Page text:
WASHINGTON — The April rebound in payrolls keeps the Federal Reserve on track to raise interest rates in September, economists and investors said, while a June move looks increasingly remote.

“Job growth is obviously solid, unemployment moved down a smidge,” said Michael Feroli, chief U.S. economist at JPMorgan Chase in New York and a former Fed board economist. He maintained his forecast for liftoff in September and said “the hurdle for June is really high,” because wage growth was weak and payroll gains in March were revised lower.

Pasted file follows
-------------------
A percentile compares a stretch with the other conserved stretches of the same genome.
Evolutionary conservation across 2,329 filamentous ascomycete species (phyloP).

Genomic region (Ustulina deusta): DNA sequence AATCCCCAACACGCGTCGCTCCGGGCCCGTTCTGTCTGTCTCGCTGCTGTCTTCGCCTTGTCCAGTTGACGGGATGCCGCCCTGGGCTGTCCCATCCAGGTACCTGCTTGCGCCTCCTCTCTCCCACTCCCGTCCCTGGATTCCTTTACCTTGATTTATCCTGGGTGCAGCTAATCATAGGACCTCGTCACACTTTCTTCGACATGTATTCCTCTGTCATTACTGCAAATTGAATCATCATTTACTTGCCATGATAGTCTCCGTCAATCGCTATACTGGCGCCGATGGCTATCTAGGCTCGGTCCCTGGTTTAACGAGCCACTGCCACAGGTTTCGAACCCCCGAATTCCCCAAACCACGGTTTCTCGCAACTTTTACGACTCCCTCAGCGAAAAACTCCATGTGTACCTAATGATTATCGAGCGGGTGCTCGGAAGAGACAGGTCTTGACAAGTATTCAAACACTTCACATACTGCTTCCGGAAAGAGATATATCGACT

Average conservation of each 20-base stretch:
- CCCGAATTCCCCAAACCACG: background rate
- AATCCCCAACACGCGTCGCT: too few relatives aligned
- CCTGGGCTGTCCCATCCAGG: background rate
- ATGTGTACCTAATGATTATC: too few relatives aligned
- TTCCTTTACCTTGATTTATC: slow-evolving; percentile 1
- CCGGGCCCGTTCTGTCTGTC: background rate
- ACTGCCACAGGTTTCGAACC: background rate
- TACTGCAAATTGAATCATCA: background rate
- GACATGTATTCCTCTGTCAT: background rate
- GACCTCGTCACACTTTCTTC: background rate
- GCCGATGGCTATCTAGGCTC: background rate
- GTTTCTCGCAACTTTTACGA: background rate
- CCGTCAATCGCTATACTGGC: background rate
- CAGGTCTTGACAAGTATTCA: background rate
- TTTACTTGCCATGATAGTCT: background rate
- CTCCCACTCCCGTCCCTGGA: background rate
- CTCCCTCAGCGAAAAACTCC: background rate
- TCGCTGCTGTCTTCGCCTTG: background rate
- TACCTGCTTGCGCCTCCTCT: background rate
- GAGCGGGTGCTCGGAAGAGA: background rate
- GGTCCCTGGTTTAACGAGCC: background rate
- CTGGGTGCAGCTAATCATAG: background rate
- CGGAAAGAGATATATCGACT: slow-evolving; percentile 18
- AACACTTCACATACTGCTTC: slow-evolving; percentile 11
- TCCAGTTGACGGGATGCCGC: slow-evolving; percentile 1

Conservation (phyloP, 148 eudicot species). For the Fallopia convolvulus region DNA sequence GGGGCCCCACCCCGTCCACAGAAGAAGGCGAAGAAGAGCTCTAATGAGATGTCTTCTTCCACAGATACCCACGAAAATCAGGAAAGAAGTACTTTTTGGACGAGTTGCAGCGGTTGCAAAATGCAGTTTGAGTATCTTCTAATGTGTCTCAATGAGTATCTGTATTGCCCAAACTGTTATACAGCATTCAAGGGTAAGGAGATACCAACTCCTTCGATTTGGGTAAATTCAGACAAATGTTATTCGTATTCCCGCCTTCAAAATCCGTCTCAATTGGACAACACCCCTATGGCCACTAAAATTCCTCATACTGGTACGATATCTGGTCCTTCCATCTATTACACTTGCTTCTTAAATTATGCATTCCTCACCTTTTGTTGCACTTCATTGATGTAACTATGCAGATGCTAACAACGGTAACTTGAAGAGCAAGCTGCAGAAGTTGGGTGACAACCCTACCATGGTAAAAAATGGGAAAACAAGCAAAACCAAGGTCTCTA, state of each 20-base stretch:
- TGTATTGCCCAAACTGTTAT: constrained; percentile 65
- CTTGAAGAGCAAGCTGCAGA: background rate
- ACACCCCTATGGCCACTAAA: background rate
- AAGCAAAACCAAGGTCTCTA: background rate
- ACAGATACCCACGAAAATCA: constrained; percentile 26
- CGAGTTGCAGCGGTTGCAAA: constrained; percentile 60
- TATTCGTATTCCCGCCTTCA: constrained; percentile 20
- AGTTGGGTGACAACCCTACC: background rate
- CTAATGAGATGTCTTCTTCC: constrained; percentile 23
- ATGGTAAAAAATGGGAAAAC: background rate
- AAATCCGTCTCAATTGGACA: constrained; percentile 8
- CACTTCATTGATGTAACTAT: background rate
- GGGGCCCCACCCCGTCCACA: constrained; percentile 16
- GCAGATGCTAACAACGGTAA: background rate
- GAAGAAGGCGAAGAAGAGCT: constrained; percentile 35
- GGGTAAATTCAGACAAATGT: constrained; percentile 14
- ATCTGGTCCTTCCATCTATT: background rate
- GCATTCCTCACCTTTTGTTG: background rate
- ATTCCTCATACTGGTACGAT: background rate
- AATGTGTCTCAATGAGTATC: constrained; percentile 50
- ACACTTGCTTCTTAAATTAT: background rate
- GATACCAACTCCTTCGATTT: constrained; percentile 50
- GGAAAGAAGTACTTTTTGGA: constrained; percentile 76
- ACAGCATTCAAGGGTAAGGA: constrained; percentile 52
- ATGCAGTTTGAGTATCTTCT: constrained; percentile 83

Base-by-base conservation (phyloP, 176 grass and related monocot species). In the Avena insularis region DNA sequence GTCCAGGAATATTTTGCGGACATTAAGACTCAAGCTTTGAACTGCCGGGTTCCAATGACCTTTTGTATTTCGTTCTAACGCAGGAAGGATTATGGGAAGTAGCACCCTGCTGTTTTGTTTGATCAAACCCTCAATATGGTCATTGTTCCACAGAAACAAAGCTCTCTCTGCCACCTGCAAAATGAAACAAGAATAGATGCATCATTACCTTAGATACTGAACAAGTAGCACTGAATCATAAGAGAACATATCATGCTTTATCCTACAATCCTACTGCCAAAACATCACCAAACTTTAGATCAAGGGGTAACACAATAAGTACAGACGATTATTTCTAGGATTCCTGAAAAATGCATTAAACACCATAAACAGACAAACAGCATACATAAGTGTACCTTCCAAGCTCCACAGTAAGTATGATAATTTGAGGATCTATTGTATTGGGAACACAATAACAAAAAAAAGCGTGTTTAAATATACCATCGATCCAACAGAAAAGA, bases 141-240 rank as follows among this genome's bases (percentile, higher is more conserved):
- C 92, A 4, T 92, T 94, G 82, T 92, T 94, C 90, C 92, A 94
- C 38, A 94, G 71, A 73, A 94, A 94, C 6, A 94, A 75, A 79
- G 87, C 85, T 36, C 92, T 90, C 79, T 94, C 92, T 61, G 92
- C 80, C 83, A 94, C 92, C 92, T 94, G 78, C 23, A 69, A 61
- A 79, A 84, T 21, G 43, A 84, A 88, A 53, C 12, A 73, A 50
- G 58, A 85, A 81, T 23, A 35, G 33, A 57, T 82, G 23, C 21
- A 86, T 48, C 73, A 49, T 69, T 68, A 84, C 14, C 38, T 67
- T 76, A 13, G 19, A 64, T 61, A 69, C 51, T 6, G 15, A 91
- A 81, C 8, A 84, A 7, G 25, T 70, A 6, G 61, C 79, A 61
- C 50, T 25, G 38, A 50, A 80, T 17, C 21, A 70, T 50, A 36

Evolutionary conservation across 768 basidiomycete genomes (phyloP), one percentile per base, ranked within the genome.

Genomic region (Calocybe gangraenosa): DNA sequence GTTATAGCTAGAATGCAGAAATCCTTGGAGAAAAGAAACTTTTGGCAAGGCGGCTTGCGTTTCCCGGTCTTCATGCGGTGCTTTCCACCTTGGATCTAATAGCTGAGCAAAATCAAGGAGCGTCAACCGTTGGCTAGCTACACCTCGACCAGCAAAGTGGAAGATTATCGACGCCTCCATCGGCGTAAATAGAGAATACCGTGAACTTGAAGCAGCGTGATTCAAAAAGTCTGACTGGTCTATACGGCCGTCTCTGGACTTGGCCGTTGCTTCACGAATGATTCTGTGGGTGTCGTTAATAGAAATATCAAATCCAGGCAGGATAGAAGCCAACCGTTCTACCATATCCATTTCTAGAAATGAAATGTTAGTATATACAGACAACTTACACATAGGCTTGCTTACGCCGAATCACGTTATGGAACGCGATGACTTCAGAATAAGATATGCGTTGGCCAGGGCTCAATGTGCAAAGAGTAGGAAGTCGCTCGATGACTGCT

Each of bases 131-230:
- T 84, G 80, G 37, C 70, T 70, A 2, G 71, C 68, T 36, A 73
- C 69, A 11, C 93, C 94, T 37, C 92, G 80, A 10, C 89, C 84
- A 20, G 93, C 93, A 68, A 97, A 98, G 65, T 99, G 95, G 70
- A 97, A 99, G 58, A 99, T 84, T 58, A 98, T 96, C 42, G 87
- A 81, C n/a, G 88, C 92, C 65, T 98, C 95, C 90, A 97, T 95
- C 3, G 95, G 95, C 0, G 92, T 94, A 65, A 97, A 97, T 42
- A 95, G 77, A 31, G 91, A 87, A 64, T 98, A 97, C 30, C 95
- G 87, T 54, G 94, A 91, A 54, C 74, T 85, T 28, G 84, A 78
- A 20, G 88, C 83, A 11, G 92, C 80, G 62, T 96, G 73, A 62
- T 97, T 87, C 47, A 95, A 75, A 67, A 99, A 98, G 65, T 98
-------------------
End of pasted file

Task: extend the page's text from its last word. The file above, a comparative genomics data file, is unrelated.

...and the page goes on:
Employers added 223,000 workers to payrolls in April after a bigger setback in March than was previously estimated, Labor Department data showed Friday, in a sign of corporate confidence in the economy after a soft first quarter. The unemployment rate fell to 5.4 percent from 5.5 percent.

Fed Chairwoman Janet Yellen and her colleagues are watching the labor market for signs that it can sustain higher borrowing costs as they weigh when to lift the main interest rate from near zero for the first time since December 2008. The first rise will be in September, according to 73 percent of 59 economists in a Bloomberg survey conducted April 22-24.

“The June rate-hike option now looks dead and buried,” even if the next report shows stronger momentum, Rob Carnell, chief international economist at ING Groep NV in London, wrote in note. The report isn’t the “strong labor market release that could have put a June rate hike back on the table.”